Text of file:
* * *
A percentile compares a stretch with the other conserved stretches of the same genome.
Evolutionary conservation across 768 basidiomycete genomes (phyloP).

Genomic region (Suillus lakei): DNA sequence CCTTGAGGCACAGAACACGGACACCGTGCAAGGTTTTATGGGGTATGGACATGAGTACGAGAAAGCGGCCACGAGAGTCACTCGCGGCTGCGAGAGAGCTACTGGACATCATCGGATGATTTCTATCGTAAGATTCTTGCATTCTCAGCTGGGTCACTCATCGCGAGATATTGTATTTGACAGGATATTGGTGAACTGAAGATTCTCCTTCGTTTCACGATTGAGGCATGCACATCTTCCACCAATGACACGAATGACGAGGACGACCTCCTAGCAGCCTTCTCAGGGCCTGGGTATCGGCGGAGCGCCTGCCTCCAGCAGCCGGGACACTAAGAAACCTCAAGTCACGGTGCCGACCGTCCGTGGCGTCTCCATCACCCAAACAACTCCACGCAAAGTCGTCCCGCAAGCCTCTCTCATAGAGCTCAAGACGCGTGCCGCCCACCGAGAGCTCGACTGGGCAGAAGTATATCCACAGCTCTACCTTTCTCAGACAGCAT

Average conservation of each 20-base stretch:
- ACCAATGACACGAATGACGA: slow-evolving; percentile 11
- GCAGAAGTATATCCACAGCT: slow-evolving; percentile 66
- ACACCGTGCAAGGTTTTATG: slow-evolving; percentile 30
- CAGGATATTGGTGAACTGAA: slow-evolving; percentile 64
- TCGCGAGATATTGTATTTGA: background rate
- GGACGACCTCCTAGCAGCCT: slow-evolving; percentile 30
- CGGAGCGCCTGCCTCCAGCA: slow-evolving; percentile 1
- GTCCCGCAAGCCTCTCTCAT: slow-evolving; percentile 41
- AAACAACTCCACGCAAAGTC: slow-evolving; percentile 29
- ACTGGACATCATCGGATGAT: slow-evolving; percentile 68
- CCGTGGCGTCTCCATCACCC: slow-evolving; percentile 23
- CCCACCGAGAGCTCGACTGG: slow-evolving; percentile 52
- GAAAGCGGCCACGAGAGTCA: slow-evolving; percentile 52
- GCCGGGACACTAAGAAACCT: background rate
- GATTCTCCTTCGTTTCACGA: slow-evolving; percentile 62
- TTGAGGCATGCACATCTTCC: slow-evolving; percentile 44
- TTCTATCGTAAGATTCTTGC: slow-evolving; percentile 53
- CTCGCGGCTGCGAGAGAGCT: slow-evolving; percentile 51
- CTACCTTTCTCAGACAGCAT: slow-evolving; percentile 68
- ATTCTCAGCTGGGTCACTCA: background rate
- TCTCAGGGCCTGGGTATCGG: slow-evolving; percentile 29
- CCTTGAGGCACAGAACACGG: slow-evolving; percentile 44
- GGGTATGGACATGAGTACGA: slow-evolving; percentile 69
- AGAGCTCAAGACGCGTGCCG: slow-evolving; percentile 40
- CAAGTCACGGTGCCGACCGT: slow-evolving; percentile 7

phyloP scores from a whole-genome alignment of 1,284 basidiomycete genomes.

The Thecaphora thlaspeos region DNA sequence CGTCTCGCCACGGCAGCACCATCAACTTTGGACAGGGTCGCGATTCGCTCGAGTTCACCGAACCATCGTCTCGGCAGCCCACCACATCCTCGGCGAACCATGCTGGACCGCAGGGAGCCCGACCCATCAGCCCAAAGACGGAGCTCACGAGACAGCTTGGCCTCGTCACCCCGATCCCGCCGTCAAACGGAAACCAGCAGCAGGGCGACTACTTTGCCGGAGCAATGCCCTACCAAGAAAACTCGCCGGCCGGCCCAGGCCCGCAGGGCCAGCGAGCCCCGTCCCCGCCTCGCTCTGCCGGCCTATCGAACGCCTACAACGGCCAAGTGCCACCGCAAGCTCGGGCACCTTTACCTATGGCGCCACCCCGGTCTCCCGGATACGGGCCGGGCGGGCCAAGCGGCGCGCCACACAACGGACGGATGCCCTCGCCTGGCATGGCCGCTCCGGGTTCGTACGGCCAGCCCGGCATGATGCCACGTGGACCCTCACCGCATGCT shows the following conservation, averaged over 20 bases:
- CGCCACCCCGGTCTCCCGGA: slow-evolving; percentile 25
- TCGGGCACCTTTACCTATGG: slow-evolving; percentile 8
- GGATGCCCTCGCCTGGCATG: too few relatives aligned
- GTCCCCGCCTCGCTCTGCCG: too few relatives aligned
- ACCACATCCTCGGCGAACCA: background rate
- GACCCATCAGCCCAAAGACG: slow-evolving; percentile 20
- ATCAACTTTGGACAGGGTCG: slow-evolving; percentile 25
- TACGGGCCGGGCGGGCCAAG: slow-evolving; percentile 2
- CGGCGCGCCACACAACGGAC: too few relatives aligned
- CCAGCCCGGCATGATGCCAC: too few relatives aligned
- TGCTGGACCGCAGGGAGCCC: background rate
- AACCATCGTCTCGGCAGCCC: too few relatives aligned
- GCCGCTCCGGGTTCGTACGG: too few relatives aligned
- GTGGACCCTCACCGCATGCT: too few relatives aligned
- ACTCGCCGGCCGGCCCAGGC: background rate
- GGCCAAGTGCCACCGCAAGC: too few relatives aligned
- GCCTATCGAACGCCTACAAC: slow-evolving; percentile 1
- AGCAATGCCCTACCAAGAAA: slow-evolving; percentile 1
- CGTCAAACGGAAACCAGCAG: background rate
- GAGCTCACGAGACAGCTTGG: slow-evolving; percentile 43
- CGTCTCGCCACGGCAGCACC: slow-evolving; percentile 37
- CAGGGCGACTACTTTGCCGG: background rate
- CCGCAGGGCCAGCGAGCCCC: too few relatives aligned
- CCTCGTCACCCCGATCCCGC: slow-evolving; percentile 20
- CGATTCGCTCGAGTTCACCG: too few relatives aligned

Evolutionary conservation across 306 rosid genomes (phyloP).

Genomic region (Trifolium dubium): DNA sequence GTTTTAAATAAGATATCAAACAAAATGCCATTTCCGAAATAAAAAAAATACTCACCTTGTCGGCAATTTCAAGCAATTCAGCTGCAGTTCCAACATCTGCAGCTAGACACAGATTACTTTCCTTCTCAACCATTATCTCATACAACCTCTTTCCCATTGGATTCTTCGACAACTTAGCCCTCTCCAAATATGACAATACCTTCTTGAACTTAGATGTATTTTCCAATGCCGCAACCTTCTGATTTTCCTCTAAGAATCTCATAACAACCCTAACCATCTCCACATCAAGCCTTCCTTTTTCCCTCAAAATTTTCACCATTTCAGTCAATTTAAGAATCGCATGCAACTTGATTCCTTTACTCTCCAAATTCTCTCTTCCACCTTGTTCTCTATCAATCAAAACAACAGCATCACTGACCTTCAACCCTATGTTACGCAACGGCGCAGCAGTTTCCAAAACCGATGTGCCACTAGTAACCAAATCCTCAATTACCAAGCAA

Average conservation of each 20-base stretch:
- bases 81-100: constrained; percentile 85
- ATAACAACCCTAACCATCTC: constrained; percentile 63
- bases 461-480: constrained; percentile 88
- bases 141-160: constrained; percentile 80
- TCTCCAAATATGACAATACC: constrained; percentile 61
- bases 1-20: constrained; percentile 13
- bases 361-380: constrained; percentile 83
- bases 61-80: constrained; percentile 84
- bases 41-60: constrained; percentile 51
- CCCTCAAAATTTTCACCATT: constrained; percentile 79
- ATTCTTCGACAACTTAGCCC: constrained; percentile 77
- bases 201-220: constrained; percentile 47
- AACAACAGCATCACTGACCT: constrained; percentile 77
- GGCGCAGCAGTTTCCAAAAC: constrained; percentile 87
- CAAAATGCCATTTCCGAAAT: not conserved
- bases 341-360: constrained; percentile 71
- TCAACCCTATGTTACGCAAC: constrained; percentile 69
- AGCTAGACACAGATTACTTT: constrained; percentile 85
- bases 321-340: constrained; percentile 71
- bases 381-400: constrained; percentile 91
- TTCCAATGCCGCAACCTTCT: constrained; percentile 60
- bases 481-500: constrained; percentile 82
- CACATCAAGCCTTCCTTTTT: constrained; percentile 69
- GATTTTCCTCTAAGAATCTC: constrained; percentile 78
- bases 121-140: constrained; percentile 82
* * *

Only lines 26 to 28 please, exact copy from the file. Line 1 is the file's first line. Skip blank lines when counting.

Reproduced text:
- CCTTGAGGCACAGAACACGG: slow-evolving; percentile 44
- GGGTATGGACATGAGTACGA: slow-evolving; percentile 69
- AGAGCTCAAGACGCGTGCCG: slow-evolving; percentile 40